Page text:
This document shows derivation of the dynamic programming approach and calculation of optimal division strategies.

doi:10.1371/journal.pcbi.1003803.s002

(PDF)

Author Contributions

Conceived and designed the experiments: EL WR MT BK. Performed the experiments: EL BK. Analyzed the data: EL BK. Contributed reagents/materials/analysis tools: EL WR BK. Contributed to the writing of the manuscript: EL WR BK.

References

  1. 1. Maynard Smith J, Szathmáry E (1997) The Major Transitions in Evolution. Oxford University Press, USA.
  2. 2. Calcott B, Sterelny K, Szathmry E (2011) The Major Transitions in Evolution Revisited. Cambridge, MA: MIT Press.
  3. 3. Okasha S (2005) Multilevel selection and the major transitions in evolution. Philosophy of science 72: 1013–1025 doi:10.1086/508102.
  4. 4. Bonner JT (1998) The origins of multicellularity. Integrative Biology 1: 27–36 doi:10.1146/annurev.genet.42.110807.091513.
  5. 5. Michod RE (1997) Cooperation and conflict in the evolution of individuality. I. Multilevel selection of the organism. Am. Nat 49: 607–645. doi: 10.1086/286012
  6. 6. Gavrilets S (2010) Rapid Transition Towards the Division of Labor via Evolution of Developmental Plasticity. PLoS Comput Biol 6: e1000805 doi:10.1371/journal.pcbi.1000805.
  7. 7. Ispolatov I, Ackermann M, Doebeli M (2012) Division of Labour and the Evolution of Multicellularity. Proc R Soc Lond B 279: 1768–1776 doi:10.1098/rspb.2011.1999.
  8. 8. Willensdorfer M (2009) On the Evolution of Differentiated Multicellularity. Evolution 63: 306–323 doi:10.1111/j.1558-5646.2008.00541.x.
  9. 9. Rueffler C, Hermisson J, Wagner GP (2012) Evolution of Functional Specialization and Division of Labor. Proc Natl Acad Sci 109: E326–E335 doi:10.1073/pnas.1110521109.
  10. 10. Goldsby HJ, Dornhaus A, Kerr B, Ofria C (2012) Task-switching Costs Promote the Evolution of Division of Labor and Shifts in Individuality. Proc Natl Acad Sci 109: 13686–13691 doi:10.1073/pnas.1202233109.
  11. 11. Solari CA, Kessler JO, Goldstein RE (2013) A General Allometric and Life-History Model for Cellular Differentiation in the Transition to Multicellularity. Am. Nat 181(3): 369–380. doi: 10.1086/669151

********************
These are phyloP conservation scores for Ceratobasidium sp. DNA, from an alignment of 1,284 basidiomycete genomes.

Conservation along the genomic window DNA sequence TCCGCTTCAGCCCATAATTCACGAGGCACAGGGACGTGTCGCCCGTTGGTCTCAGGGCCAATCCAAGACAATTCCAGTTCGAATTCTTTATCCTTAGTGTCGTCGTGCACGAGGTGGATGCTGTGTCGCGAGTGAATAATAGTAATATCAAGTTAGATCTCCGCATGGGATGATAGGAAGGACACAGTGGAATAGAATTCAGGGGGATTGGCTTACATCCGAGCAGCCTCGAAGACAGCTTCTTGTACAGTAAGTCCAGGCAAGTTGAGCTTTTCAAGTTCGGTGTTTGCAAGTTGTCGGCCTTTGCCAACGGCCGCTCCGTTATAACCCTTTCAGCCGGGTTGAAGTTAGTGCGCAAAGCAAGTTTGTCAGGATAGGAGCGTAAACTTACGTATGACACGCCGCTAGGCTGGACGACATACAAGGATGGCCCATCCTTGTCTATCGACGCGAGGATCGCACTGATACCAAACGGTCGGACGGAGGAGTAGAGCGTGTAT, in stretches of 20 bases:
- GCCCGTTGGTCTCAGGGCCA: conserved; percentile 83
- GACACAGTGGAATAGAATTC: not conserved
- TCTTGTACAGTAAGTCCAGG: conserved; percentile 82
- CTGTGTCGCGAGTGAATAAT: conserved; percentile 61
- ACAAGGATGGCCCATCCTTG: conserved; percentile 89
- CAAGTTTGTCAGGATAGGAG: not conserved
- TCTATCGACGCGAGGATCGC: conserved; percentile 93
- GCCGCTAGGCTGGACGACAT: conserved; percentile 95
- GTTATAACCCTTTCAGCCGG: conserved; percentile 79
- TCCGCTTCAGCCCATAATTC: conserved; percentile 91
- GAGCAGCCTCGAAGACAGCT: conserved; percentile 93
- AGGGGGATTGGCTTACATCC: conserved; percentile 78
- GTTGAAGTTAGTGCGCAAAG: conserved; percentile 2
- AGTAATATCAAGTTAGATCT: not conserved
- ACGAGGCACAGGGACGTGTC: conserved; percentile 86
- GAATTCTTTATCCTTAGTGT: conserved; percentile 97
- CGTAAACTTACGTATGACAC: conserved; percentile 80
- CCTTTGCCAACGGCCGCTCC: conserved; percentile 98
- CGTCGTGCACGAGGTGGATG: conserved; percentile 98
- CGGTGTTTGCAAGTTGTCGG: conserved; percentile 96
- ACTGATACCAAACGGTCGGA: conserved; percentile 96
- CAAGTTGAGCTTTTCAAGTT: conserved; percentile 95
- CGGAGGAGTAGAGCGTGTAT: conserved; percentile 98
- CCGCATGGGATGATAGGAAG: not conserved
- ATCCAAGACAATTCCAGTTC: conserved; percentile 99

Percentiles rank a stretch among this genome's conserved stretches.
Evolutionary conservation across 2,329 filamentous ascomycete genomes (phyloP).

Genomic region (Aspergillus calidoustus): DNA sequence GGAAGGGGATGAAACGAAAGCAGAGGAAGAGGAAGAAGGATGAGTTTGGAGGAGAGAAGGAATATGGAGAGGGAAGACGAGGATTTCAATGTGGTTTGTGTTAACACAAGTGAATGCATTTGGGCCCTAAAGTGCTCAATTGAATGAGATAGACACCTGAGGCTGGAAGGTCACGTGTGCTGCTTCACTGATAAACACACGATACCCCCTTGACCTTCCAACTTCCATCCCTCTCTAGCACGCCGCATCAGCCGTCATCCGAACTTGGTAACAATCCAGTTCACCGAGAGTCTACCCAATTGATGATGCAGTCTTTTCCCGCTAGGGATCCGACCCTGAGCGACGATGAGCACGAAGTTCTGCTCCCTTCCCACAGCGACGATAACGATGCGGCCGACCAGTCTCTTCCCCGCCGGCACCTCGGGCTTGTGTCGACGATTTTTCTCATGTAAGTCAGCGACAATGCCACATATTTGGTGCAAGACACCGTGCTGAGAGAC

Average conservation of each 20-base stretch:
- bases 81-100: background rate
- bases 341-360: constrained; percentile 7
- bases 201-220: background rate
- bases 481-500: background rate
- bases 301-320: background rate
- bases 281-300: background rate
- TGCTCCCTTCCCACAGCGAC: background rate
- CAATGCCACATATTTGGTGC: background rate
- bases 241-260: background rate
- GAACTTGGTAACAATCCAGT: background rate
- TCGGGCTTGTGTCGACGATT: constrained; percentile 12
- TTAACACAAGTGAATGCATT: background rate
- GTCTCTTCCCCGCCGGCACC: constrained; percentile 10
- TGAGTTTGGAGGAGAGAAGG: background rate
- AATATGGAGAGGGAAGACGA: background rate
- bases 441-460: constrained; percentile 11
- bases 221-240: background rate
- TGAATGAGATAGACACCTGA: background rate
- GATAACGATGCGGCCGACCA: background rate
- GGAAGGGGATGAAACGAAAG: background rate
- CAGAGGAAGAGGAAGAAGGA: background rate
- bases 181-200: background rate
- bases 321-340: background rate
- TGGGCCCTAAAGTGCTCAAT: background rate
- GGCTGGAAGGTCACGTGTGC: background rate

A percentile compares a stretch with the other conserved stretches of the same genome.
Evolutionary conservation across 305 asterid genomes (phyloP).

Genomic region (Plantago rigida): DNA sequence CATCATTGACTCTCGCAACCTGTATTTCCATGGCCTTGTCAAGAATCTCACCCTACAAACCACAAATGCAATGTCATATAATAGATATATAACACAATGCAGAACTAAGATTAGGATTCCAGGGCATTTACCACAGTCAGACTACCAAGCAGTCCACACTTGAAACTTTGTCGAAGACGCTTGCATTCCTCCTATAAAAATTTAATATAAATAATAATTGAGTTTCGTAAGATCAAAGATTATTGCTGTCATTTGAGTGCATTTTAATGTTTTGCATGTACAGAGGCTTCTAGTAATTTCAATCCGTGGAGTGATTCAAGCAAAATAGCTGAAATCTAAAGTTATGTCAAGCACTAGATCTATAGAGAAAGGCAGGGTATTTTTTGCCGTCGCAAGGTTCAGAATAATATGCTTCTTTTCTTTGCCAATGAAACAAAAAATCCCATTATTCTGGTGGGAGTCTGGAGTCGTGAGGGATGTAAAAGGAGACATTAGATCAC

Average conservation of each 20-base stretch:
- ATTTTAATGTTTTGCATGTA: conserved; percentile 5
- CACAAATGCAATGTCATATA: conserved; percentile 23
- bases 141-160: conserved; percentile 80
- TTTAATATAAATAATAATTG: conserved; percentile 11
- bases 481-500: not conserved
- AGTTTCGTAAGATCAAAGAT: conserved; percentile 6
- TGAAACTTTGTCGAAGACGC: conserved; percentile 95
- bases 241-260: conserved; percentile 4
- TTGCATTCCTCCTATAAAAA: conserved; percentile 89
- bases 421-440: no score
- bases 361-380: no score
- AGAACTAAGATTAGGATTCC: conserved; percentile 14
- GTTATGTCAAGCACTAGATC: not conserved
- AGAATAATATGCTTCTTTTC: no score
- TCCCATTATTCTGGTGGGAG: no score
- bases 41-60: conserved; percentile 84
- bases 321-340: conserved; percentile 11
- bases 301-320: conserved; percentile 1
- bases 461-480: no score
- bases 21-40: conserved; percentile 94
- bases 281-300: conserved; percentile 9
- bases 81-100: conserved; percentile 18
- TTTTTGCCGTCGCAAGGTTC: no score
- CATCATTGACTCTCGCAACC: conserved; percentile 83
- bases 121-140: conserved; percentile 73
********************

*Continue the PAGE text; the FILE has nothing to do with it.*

12. 12. Koufopanou V (1994) The Evolution of Soma in the Volvocales. Am. Nat 143: 907931. doi: 10.1086/285639
  13. 13. Michod R (2005) On the transfer of fitness from the cell to the multicellular organism. Biol. Philos 20: 967–987. doi: 10.1007/s10539-005-9018-2
  14. 14. Sherman PW, Lacey EA, Reeve HK, Keller L (1995) Forum: The eusociality continuum. Behav. Ecol 6: 102–108. doi: 10.1093/beheco/6.1.102
  15. 15. Goldsby HJ, Knoester DB, Ofria C, Kerr B (2014) The Evolutionary Origin of Somatic Cells under the Dirty Work Hypothesis. PLoS Biol 12(5): e1001858 doi:10.1371/journal.pbio.1001858.
  16. 16. Niu DK, Chen JK (1997) Evolutionary advantages of cell specialization: save and protect DNA. J Theor Biol 187(1): 39–43.
  17. 17. Bendich AJ (2010) Mitochondrial DNA, Chloroplast DNA and the Origins of Development in Eukaryotic Organisms. Biol Direct 5: 42 doi:10.1186/1745-6150-5-42.
  18. 18. Grosberg RK, Strathmann RR (2007) The Evolution of Multicellularity: A Minor Major Transition? Annu Rev Ecol Evol Syst 38: 621–654. doi: 10.1146/annurev.ecolsys.36.102403.114735
  19. 19. Crespi BJ (1992) Eusociality in Australian gall thrips. Nature 359: 724–726. doi: 10.1038/359724a0
  20. 20. Jarvis JU (1981) Eusociality in a mammal: cooperative breeding in naked mole-rat colonies. Science 212: 571–573. doi: 10.1126/science.7209555
  21. 21. Duffy JE (1996) Eusociality in a coral-reef shrimp. Nature 381: 512–514. doi: 10.1038/381512a0
  22. 22. Herron MD, Rashidi A, Shelton DE, Driscoll WW (2013) Cellular differentiation and individuality in the “minor” multicellular taxa. Biol Rev Camb Philos Soc 88(4): 844–61. doi: 10.1111/brv.12031
  23. 23. Solari CA, Kessler JO, Michod RE (2006) A Hydrodynamics Approach to the Evolution of Multicellularity: Flagellar Motility and Germ-Soma Differentiation in Volvocalean Green Algae. Am. Nat 167: 537–554. doi: 10.1086/501031
  24. 24. Jacobson MD, Weil M, Raff MC (1997) Programmed cell death in animal development. Cell 88 (3) 347–354. doi: 10.1016/s0092-8674(00)81873-5